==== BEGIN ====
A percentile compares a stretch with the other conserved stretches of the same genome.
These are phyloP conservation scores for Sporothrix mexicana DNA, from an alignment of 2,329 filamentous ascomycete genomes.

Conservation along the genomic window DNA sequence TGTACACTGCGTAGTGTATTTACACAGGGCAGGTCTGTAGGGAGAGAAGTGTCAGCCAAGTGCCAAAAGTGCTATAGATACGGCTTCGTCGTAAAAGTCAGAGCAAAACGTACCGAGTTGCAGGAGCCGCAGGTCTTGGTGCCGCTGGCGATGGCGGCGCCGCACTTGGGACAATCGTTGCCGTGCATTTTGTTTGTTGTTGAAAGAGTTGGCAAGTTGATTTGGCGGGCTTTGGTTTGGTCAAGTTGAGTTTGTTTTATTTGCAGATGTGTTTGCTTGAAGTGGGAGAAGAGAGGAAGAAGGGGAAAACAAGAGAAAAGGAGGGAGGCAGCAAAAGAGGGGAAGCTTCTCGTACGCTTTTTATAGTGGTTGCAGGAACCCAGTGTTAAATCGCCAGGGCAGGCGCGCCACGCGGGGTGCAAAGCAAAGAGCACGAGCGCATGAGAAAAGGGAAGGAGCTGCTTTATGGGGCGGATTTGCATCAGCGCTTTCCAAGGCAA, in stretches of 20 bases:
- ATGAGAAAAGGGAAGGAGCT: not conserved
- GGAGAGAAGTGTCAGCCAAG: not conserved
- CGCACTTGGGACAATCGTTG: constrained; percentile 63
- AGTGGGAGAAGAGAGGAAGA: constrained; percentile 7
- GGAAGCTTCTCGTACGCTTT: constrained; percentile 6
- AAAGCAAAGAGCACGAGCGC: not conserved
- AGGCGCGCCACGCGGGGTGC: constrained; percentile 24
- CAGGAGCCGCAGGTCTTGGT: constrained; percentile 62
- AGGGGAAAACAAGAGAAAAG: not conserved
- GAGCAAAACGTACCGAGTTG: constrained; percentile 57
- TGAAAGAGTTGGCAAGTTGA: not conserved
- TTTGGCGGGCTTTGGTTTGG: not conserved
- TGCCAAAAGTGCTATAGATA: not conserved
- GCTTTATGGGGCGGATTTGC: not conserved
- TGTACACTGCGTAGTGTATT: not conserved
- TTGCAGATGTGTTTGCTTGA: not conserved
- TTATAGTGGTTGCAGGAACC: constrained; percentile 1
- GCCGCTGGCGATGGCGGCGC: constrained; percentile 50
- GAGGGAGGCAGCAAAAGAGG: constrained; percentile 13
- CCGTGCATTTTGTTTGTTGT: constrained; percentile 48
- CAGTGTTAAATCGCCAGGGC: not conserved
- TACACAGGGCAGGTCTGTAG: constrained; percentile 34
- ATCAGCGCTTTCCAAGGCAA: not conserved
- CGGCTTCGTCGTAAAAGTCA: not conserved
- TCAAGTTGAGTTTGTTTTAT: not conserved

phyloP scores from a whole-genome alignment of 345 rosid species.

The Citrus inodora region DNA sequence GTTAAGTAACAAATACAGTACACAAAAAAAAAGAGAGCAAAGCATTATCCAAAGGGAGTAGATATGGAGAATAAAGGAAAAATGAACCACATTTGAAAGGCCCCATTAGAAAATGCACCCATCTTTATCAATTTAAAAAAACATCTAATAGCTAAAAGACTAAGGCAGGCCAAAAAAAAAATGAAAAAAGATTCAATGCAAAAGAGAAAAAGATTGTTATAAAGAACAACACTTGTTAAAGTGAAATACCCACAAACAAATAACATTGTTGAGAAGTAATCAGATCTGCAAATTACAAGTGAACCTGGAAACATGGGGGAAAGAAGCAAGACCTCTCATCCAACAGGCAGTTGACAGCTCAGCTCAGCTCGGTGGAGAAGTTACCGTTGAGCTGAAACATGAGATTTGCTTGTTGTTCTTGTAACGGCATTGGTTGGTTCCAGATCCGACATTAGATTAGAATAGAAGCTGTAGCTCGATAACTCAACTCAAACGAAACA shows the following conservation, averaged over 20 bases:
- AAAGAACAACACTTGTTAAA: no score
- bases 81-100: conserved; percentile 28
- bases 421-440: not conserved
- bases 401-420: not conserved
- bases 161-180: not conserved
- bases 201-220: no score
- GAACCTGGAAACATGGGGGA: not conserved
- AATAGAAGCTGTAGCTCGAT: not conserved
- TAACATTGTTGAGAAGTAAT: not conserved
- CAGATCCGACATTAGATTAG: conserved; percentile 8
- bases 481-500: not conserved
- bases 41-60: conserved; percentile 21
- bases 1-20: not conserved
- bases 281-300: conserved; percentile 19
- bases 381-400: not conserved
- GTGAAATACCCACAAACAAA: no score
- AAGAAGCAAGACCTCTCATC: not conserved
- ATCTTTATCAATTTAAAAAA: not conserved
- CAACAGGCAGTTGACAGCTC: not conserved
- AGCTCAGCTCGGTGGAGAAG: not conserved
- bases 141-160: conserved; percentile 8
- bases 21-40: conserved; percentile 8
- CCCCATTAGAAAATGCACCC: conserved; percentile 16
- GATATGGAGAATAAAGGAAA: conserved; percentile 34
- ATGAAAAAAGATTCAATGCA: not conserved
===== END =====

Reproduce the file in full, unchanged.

A percentile compares a stretch with the other conserved stretches of the same genome.
These are phyloP conservation scores for Sporothrix mexicana DNA, from an alignment of 2,329 filamentous ascomycete genomes.

Conservation along the genomic window DNA sequence TGTACACTGCGTAGTGTATTTACACAGGGCAGGTCTGTAGGGAGAGAAGTGTCAGCCAAGTGCCAAAAGTGCTATAGATACGGCTTCGTCGTAAAAGTCAGAGCAAAACGTACCGAGTTGCAGGAGCCGCAGGTCTTGGTGCCGCTGGCGATGGCGGCGCCGCACTTGGGACAATCGTTGCCGTGCATTTTGTTTGTTGTTGAAAGAGTTGGCAAGTTGATTTGGCGGGCTTTGGTTTGGTCAAGTTGAGTTTGTTTTATTTGCAGATGTGTTTGCTTGAAGTGGGAGAAGAGAGGAAGAAGGGGAAAACAAGAGAAAAGGAGGGAGGCAGCAAAAGAGGGGAAGCTTCTCGTACGCTTTTTATAGTGGTTGCAGGAACCCAGTGTTAAATCGCCAGGGCAGGCGCGCCACGCGGGGTGCAAAGCAAAGAGCACGAGCGCATGAGAAAAGGGAAGGAGCTGCTTTATGGGGCGGATTTGCATCAGCGCTTTCCAAGGCAA, in stretches of 20 bases:
- ATGAGAAAAGGGAAGGAGCT: not conserved
- GGAGAGAAGTGTCAGCCAAG: not conserved
- CGCACTTGGGACAATCGTTG: constrained; percentile 63
- AGTGGGAGAAGAGAGGAAGA: constrained; percentile 7
- GGAAGCTTCTCGTACGCTTT: constrained; percentile 6
- AAAGCAAAGAGCACGAGCGC: not conserved
- AGGCGCGCCACGCGGGGTGC: constrained; percentile 24
- CAGGAGCCGCAGGTCTTGGT: constrained; percentile 62
- AGGGGAAAACAAGAGAAAAG: not conserved
- GAGCAAAACGTACCGAGTTG: constrained; percentile 57
- TGAAAGAGTTGGCAAGTTGA: not conserved
- TTTGGCGGGCTTTGGTTTGG: not conserved
- TGCCAAAAGTGCTATAGATA: not conserved
- GCTTTATGGGGCGGATTTGC: not conserved
- TGTACACTGCGTAGTGTATT: not conserved
- TTGCAGATGTGTTTGCTTGA: not conserved
- TTATAGTGGTTGCAGGAACC: constrained; percentile 1
- GCCGCTGGCGATGGCGGCGC: constrained; percentile 50
- GAGGGAGGCAGCAAAAGAGG: constrained; percentile 13
- CCGTGCATTTTGTTTGTTGT: constrained; percentile 48
- CAGTGTTAAATCGCCAGGGC: not conserved
- TACACAGGGCAGGTCTGTAG: constrained; percentile 34
- ATCAGCGCTTTCCAAGGCAA: not conserved
- CGGCTTCGTCGTAAAAGTCA: not conserved
- TCAAGTTGAGTTTGTTTTAT: not conserved

phyloP scores from a whole-genome alignment of 345 rosid species.

The Citrus inodora region DNA sequence GTTAAGTAACAAATACAGTACACAAAAAAAAAGAGAGCAAAGCATTATCCAAAGGGAGTAGATATGGAGAATAAAGGAAAAATGAACCACATTTGAAAGGCCCCATTAGAAAATGCACCCATCTTTATCAATTTAAAAAAACATCTAATAGCTAAAAGACTAAGGCAGGCCAAAAAAAAAATGAAAAAAGATTCAATGCAAAAGAGAAAAAGATTGTTATAAAGAACAACACTTGTTAAAGTGAAATACCCACAAACAAATAACATTGTTGAGAAGTAATCAGATCTGCAAATTACAAGTGAACCTGGAAACATGGGGGAAAGAAGCAAGACCTCTCATCCAACAGGCAGTTGACAGCTCAGCTCAGCTCGGTGGAGAAGTTACCGTTGAGCTGAAACATGAGATTTGCTTGTTGTTCTTGTAACGGCATTGGTTGGTTCCAGATCCGACATTAGATTAGAATAGAAGCTGTAGCTCGATAACTCAACTCAAACGAAACA shows the following conservation, averaged over 20 bases:
- AAAGAACAACACTTGTTAAA: no score
- bases 81-100: conserved; percentile 28
- bases 421-440: not conserved
- bases 401-420: not conserved
- bases 161-180: not conserved
- bases 201-220: no score
- GAACCTGGAAACATGGGGGA: not conserved
- AATAGAAGCTGTAGCTCGAT: not conserved
- TAACATTGTTGAGAAGTAAT: not conserved
- CAGATCCGACATTAGATTAG: conserved; percentile 8
- bases 481-500: not conserved
- bases 41-60: conserved; percentile 21
- bases 1-20: not conserved
- bases 281-300: conserved; percentile 19
- bases 381-400: not conserved
- GTGAAATACCCACAAACAAA: no score
- AAGAAGCAAGACCTCTCATC: not conserved
- ATCTTTATCAATTTAAAAAA: not conserved
- CAACAGGCAGTTGACAGCTC: not conserved
- AGCTCAGCTCGGTGGAGAAG: not conserved
- bases 141-160: conserved; percentile 8
- bases 21-40: conserved; percentile 8
- CCCCATTAGAAAATGCACCC: conserved; percentile 16
- GATATGGAGAATAAAGGAAA: conserved; percentile 34
- ATGAAAAAAGATTCAATGCA: not conserved